Business and Management
Submitted By Shaikg
Growing in Motion: The Circulation of Used Things on
By Staffan Appelgren & Anna Bohlin
From having been associated with poverty and low status, the commerce with second-hand goods in retro shops, flea markets, vintage boutiques and trade via
Internet is expanding in Sweden as in many countries in the Global North. This article argues that a significant aspect of the recent interest in second-hand and reuse concerns the meaningfulness of circulation in social life. Using classic anthropological theory on how the circulation of material culture generates sociality, it focuses on how second-hand things are transformed by their circulation. Rather than merely having cultural biographies, second-hand things are reconfigured through their shifts between different social contexts in a process that here is understood as a form of growing. Similar to that of an organism, this growth is continuous, irreversible and dependent on forces both internal and external to it. What emerges is a category of things that combine elements of both commodities and gifts, as these have been theorized within anthropology. While first cycle commodities are purified of their sociality, the hybrid second-hand thing derives its ontological status as well as social and commercial value precisely from retaining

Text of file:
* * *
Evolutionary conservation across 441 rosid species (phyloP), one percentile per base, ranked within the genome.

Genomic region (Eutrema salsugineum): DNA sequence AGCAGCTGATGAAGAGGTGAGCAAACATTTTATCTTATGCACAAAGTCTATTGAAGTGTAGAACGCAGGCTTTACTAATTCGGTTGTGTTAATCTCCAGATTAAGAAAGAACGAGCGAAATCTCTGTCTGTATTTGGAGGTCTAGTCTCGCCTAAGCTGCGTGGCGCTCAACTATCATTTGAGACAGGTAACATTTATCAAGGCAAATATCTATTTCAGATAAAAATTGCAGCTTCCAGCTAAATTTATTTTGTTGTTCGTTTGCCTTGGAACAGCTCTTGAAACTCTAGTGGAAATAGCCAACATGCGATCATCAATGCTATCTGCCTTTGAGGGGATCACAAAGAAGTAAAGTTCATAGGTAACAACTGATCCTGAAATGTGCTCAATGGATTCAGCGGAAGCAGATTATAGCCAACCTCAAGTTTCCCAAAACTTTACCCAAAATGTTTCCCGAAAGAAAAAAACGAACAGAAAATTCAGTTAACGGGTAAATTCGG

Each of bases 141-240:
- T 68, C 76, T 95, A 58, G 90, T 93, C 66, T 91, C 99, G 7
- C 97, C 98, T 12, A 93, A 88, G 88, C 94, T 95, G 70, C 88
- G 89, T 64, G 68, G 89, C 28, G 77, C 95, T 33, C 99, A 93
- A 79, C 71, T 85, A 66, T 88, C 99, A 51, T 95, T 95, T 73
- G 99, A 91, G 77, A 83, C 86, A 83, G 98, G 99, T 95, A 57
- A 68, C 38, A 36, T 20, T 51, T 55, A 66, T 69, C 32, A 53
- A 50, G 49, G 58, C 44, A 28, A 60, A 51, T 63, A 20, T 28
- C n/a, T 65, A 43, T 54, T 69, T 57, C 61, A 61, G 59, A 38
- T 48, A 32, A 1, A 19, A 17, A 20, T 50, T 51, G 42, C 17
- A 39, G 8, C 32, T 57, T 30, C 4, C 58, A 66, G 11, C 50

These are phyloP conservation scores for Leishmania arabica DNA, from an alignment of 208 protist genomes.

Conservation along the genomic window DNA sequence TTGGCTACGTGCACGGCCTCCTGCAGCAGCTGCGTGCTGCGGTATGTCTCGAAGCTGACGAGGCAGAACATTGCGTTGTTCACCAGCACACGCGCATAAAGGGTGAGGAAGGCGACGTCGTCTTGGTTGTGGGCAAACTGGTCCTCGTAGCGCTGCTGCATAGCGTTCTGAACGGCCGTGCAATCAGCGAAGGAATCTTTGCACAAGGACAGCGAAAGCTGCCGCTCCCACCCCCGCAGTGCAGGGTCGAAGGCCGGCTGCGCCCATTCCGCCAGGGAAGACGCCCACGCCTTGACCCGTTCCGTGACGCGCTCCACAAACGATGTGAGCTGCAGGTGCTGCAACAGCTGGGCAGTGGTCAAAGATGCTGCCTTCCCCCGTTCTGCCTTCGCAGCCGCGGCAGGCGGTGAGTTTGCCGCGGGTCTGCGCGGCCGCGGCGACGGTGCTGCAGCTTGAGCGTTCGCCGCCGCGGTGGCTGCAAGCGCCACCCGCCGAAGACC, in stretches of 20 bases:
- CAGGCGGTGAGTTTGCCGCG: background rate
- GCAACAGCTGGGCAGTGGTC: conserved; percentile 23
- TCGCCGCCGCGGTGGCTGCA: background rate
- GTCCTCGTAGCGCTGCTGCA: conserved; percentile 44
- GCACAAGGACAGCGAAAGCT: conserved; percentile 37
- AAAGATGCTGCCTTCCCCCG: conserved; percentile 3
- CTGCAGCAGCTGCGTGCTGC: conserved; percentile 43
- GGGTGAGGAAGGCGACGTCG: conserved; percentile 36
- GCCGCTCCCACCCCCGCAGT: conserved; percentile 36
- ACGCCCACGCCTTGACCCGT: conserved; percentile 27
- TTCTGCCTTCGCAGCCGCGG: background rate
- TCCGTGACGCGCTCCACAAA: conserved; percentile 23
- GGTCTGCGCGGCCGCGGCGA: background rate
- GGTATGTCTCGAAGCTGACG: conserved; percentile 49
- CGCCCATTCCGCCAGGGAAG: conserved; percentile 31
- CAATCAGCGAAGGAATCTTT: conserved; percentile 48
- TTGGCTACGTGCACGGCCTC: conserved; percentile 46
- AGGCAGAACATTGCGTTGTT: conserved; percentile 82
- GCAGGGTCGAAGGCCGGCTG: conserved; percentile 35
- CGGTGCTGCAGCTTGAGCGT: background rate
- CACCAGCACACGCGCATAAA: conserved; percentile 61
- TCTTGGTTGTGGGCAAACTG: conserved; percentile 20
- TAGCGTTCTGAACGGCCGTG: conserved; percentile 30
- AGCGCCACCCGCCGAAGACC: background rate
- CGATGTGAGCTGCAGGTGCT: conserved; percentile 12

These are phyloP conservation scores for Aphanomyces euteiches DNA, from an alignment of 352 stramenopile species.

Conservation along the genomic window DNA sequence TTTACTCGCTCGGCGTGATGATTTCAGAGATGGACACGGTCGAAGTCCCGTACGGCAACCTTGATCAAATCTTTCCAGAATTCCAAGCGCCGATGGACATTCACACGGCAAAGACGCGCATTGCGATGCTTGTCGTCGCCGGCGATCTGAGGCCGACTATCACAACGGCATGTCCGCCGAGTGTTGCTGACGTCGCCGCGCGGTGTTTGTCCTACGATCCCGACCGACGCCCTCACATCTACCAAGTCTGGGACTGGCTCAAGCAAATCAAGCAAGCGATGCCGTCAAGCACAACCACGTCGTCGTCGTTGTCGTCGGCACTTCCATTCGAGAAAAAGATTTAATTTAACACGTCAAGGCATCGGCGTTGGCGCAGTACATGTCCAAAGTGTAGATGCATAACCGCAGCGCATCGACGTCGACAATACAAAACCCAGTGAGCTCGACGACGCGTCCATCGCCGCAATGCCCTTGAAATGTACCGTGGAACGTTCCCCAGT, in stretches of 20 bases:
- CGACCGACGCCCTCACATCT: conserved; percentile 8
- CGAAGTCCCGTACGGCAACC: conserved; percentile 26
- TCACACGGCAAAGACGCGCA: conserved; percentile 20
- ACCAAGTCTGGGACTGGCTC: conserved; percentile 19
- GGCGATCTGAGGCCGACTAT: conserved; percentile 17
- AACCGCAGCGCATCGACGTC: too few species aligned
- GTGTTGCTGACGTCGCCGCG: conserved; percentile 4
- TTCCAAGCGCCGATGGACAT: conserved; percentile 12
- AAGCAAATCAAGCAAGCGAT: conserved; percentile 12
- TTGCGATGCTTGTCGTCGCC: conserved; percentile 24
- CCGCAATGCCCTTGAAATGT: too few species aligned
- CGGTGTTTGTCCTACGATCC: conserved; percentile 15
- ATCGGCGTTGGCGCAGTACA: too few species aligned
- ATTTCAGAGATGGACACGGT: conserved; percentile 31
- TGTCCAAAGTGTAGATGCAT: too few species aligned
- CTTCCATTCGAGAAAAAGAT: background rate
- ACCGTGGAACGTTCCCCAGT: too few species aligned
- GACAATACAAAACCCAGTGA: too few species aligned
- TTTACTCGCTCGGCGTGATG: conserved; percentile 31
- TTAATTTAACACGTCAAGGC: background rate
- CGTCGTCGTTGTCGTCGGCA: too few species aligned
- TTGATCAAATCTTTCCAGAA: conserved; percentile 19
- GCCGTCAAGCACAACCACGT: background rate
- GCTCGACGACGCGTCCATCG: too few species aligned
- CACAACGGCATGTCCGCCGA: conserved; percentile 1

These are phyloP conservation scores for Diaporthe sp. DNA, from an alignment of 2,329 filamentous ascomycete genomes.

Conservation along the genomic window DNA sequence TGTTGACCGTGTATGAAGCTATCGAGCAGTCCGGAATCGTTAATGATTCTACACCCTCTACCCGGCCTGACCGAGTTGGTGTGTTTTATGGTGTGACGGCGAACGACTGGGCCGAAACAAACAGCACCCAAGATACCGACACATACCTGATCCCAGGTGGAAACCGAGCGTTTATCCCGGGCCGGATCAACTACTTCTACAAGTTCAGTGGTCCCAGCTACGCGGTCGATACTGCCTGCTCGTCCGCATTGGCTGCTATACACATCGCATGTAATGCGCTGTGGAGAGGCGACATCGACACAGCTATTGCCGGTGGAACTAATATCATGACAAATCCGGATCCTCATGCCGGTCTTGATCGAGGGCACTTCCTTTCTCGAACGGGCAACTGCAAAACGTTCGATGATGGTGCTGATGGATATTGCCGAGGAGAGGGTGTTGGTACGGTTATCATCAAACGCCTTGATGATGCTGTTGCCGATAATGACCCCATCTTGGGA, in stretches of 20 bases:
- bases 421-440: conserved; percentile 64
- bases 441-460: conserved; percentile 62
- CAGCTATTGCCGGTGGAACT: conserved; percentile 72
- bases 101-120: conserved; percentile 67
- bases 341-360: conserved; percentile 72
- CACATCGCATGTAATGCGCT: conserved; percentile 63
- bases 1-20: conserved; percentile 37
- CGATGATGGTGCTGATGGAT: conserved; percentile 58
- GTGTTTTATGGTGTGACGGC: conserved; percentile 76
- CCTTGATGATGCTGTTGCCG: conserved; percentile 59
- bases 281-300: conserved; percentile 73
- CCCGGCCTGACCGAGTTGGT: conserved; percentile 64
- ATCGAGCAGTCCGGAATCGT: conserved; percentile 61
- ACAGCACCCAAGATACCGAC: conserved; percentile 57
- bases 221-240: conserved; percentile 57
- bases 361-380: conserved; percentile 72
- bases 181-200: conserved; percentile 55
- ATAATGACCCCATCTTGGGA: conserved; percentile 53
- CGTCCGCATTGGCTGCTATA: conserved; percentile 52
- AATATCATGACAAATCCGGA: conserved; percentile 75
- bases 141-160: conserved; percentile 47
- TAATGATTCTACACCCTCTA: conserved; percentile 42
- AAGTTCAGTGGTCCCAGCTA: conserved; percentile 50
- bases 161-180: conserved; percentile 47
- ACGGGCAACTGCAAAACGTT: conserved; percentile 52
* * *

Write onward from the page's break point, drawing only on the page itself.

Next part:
‘gift qualities’, produced by its circulation.
Keywords: Second-hand, circulation, material culture, retro, vintage, growing, gifts, commodities
Appelgren, Staffan & Anna Bohlin: “Growing in Motion”
Culture Unbound, Volume 7, 2015: 143-168. Published by Linköping University Electronic Press: http://www.cultureunbound.ep.liu.se Thus, one of the most important and unusual features of the Kula is the existence of the Kula vaygu’a, the incessantly circulating and ever exchangeable valuables, owing their value to this very circulation…...